The mechanistic target of rapamycin (mTOR) is a nutrient sensor and initiator of cell growth, forming structurally and functionally distinct mTOR complex 1 (mTORC1) and complex 2 (mTORC2) (100). Importantly, mTOR is an important regulator of oxidative stress through regulating mitochondrial biogenesis and enhancing oxidative metabolism via PGC-1α pathway (101). Besides, insulin-mediated PI3K/Akt/mTOR signaling axis is one of the most well-known mechanisms in regulating cell cycle, glucose metabolism and endothelial dysfunction in DM (102, 103). Interestingly, under calorie restriction, mTOR was inhibited whereas SIRT1 activity was upregulated (104, 105), suggesting the feedback action between mTOR and SIRT1. Indeed, numerous studies have revealed their possible reciprocal connections. For instance, hepatic SIRT1 deficiency disrupted mTORC2/Akt signaling to cause hyperglycemia and oxidative stress in mice model (106). One possible mechanism is that SIRT1 directly regulated mTOR via erythropoietin to protect vascular cells in DM (107, 108). Another example is that SIRT1 activated the mTORC2 signaling via activating a cascade of Akt and FOXO phosphorylation, which in turn ameliorated myocardial ischemia or reperfusion injury in DM (103). Together, all the observations imply that SIRT1-mTOR pathway could be potentially therapeutic targets for diabetic vascular complications.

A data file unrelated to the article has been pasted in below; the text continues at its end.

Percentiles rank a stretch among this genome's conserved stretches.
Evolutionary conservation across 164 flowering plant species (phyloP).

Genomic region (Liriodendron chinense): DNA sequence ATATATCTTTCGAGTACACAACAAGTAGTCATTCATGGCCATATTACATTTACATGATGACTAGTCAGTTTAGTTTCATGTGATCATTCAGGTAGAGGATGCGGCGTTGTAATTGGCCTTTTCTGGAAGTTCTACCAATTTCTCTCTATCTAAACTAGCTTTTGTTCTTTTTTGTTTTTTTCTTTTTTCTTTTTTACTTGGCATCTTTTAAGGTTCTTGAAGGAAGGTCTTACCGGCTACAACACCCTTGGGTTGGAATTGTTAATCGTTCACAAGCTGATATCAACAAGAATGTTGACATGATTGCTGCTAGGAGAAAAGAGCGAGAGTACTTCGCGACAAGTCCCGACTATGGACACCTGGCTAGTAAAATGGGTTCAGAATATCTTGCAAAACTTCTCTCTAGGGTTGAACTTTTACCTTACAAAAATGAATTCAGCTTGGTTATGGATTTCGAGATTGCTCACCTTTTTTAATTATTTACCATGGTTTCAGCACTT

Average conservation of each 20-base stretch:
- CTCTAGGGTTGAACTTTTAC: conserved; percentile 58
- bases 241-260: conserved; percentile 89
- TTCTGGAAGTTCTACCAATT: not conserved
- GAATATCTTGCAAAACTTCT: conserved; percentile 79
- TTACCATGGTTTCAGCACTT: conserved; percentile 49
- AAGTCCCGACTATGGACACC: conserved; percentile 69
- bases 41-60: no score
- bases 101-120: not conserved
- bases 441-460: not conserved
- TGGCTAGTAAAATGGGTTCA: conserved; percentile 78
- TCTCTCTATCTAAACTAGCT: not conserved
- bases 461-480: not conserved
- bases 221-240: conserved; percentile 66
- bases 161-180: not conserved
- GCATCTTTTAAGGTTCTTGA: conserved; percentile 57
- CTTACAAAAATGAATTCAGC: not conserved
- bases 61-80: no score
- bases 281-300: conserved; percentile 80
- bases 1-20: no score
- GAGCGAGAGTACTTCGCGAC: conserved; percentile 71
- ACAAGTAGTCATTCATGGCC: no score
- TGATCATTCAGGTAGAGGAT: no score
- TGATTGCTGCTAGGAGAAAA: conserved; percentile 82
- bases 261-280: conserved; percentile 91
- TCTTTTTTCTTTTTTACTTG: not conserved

Regulation of Sirt1 by MicroRNAs in Diabetic Mellitus
MicroRNAs (miRNAs) are cluster of non-coding RNAs that trigger mRNA degradation and repress translation function mainly by targeting messenger RNAs (mRNAs) (109). Recently, the importance of miRNAs-mediated sirt1 regulation in diabetic vascular complications has gradually emerged (110). One extensively investigated miRNA was miR-34a (111, 112). Hyperglycemia-mediated oxidative stress recruited p66SHc, which then upregulated miR-34a to impair angiogenesis in endothelial cells via directly suppressing the stability of sirt1 mRNA, leading to the reduced protein level of SIRT1 (112–114). Besides, regulation of miR-34a, SIRT1, and eNOS synthesis promoted kallistatin to inhibit antioxidant gene expression in endothelial progenitor cells (115). In addition to miR-34a, miR-200c and miR-23a were also related to oxidative stress-induced diabetic vascular complications. Hyperglycemia triggered ROS production and upregulated miR-200c expression, which subsequently inhibited the mRNA expression of sirt1 to facilitate endothelial dysfunction in DM (116, 117). However, unlike miR-34a and miR-200c, increased level of miR-126 could facilitate the expressions of sirt1 and sod-2 to enhance oxidative stress and aggravate diabetic vascular complications, with unclear mechanism (118). Aside from miRNAs discussed above, many other miRNAs, such as miR-195, miR-9, and miR-132, have also been reported to target the mRNA of sirt1 (119–121). Whether they play a role in DM remains to be determined.
SIRT1 as a Therapeutic Target for Diabetic Mellitus